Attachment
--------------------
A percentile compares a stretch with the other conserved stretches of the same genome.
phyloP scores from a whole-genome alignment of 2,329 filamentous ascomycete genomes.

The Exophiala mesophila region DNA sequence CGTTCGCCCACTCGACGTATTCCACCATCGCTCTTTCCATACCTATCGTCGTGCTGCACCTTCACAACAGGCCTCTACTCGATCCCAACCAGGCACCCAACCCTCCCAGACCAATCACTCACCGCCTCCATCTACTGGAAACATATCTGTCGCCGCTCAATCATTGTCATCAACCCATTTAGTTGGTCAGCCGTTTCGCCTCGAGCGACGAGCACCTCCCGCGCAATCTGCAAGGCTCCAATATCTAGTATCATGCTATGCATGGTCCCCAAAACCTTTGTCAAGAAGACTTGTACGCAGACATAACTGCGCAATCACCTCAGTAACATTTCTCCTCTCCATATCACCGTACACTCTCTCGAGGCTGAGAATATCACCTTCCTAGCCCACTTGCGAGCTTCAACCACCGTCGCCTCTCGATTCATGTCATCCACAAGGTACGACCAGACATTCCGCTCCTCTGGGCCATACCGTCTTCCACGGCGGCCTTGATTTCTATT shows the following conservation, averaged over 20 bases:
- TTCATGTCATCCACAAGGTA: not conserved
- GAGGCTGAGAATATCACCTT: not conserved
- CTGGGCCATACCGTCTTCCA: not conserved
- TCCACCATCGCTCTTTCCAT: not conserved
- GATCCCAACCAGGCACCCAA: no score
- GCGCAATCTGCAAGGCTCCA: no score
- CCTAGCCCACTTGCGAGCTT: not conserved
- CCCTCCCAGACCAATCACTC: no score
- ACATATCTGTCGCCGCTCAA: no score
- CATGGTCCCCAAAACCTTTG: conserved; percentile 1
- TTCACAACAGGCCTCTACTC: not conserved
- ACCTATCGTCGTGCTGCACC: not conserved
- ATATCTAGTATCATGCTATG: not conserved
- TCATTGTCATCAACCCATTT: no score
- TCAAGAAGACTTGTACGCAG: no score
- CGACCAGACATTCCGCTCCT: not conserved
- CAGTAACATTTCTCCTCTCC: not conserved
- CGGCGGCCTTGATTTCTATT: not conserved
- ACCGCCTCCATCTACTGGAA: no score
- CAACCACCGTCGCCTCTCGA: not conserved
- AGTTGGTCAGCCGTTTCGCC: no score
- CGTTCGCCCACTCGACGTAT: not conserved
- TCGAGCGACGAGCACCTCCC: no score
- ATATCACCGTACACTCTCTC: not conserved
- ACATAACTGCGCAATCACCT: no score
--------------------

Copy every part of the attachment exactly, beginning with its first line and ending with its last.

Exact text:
A percentile compares a stretch with the other conserved stretches of the same genome.
phyloP scores from a whole-genome alignment of 2,329 filamentous ascomycete genomes.

The Exophiala mesophila region DNA sequence CGTTCGCCCACTCGACGTATTCCACCATCGCTCTTTCCATACCTATCGTCGTGCTGCACCTTCACAACAGGCCTCTACTCGATCCCAACCAGGCACCCAACCCTCCCAGACCAATCACTCACCGCCTCCATCTACTGGAAACATATCTGTCGCCGCTCAATCATTGTCATCAACCCATTTAGTTGGTCAGCCGTTTCGCCTCGAGCGACGAGCACCTCCCGCGCAATCTGCAAGGCTCCAATATCTAGTATCATGCTATGCATGGTCCCCAAAACCTTTGTCAAGAAGACTTGTACGCAGACATAACTGCGCAATCACCTCAGTAACATTTCTCCTCTCCATATCACCGTACACTCTCTCGAGGCTGAGAATATCACCTTCCTAGCCCACTTGCGAGCTTCAACCACCGTCGCCTCTCGATTCATGTCATCCACAAGGTACGACCAGACATTCCGCTCCTCTGGGCCATACCGTCTTCCACGGCGGCCTTGATTTCTATT shows the following conservation, averaged over 20 bases:
- TTCATGTCATCCACAAGGTA: not conserved
- GAGGCTGAGAATATCACCTT: not conserved
- CTGGGCCATACCGTCTTCCA: not conserved
- TCCACCATCGCTCTTTCCAT: not conserved
- GATCCCAACCAGGCACCCAA: no score
- GCGCAATCTGCAAGGCTCCA: no score
- CCTAGCCCACTTGCGAGCTT: not conserved
- CCCTCCCAGACCAATCACTC: no score
- ACATATCTGTCGCCGCTCAA: no score
- CATGGTCCCCAAAACCTTTG: conserved; percentile 1
- TTCACAACAGGCCTCTACTC: not conserved
- ACCTATCGTCGTGCTGCACC: not conserved
- ATATCTAGTATCATGCTATG: not conserved
- TCATTGTCATCAACCCATTT: no score
- TCAAGAAGACTTGTACGCAG: no score
- CGACCAGACATTCCGCTCCT: not conserved
- CAGTAACATTTCTCCTCTCC: not conserved
- CGGCGGCCTTGATTTCTATT: not conserved
- ACCGCCTCCATCTACTGGAA: no score
- CAACCACCGTCGCCTCTCGA: not conserved
- AGTTGGTCAGCCGTTTCGCC: no score
- CGTTCGCCCACTCGACGTAT: not conserved
- TCGAGCGACGAGCACCTCCC: no score
- ATATCACCGTACACTCTCTC: not conserved
- ACATAACTGCGCAATCACCT: no score